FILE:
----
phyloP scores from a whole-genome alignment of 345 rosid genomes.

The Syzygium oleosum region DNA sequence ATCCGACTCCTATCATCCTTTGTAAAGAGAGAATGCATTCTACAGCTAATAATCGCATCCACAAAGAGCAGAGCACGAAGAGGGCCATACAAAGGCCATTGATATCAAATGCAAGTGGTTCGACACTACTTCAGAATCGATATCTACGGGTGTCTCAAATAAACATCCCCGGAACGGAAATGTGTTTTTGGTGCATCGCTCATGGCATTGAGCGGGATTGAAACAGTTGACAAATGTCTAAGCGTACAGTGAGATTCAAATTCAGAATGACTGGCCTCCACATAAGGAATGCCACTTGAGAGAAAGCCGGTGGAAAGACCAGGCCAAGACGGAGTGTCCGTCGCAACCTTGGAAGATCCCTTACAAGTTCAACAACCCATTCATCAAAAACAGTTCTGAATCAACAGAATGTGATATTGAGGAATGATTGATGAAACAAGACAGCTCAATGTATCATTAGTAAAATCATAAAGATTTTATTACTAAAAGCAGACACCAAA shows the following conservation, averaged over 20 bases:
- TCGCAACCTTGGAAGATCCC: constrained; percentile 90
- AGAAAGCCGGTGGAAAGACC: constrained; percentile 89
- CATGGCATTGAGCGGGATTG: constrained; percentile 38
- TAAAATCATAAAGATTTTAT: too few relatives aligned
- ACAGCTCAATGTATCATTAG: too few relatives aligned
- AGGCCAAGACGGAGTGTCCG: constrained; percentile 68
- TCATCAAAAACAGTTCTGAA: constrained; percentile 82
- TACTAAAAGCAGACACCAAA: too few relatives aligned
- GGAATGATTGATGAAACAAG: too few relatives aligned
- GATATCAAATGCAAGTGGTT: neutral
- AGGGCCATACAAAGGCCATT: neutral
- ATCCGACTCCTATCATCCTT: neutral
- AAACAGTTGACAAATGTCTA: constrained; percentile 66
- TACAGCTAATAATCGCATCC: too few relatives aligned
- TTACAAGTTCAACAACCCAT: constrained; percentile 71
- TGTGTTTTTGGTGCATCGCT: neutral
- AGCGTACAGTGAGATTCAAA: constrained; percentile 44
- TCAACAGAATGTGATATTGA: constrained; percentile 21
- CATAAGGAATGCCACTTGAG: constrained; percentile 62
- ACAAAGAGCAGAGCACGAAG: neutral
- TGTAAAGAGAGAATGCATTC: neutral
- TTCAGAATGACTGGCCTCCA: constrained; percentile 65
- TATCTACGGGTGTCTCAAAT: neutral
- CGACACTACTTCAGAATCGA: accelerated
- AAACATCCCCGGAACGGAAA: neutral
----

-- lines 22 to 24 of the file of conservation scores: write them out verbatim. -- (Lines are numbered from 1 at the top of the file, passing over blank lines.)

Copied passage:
- ACAAAGAGCAGAGCACGAAG: neutral
- TGTAAAGAGAGAATGCATTC: neutral
- TTCAGAATGACTGGCCTCCA: constrained; percentile 65